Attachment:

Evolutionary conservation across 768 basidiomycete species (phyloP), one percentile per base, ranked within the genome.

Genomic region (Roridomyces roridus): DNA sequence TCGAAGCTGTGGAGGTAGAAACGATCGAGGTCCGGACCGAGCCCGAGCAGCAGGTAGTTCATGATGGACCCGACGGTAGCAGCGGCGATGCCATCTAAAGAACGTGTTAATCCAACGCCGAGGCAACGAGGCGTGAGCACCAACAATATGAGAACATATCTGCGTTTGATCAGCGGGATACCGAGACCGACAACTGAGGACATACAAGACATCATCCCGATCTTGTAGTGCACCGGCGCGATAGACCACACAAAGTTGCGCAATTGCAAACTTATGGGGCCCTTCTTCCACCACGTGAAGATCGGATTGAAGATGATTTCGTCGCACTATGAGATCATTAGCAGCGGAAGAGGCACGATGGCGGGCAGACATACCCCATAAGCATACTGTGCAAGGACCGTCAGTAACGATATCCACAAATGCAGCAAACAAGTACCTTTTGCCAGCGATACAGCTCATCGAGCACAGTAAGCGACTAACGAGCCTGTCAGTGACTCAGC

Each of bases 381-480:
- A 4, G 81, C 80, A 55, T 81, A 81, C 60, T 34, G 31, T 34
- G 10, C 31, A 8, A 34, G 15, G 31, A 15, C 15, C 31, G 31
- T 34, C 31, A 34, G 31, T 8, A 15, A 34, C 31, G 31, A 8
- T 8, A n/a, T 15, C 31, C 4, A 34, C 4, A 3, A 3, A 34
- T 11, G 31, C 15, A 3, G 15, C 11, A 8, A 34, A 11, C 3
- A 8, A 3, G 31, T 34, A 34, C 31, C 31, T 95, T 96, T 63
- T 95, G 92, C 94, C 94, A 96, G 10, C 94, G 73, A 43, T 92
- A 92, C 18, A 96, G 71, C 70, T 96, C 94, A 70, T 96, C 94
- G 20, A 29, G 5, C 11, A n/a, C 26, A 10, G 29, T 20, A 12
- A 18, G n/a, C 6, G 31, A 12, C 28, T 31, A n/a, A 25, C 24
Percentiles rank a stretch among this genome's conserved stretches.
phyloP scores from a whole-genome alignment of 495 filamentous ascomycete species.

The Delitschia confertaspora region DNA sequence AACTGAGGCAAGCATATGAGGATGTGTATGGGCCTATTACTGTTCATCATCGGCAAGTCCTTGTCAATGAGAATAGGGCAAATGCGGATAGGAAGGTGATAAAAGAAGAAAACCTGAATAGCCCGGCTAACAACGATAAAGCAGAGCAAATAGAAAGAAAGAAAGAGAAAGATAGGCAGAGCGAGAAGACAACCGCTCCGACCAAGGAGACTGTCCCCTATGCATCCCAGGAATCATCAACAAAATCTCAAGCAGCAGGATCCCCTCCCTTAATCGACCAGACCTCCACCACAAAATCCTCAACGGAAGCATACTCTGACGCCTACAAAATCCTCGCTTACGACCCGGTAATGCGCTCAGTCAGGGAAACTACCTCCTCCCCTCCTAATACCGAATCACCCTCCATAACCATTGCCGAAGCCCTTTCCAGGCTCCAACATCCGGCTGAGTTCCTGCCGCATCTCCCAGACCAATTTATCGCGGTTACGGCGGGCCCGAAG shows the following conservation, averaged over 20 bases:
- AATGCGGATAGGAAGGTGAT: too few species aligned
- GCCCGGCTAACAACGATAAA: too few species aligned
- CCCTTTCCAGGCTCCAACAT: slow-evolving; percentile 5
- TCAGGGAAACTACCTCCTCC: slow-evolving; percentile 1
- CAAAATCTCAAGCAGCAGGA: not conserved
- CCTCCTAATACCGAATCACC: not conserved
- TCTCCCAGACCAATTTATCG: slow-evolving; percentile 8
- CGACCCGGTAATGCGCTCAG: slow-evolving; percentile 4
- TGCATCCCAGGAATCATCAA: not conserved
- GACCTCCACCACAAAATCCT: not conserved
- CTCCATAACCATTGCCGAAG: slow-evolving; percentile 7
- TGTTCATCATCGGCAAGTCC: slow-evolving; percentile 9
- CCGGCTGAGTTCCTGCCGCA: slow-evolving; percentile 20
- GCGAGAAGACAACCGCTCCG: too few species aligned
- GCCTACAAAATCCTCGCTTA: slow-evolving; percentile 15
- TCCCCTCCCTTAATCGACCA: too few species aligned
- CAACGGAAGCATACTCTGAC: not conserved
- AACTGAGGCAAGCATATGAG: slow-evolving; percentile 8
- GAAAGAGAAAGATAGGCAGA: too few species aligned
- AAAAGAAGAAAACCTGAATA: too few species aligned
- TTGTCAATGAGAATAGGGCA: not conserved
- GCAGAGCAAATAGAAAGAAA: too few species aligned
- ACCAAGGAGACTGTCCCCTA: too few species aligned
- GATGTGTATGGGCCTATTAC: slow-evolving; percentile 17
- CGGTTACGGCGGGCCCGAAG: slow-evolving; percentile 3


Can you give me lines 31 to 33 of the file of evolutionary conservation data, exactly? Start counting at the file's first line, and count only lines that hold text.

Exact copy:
- GCCTACAAAATCCTCGCTTA: slow-evolving; percentile 15
- TCCCCTCCCTTAATCGACCA: too few species aligned
- CAACGGAAGCATACTCTGAC: not conserved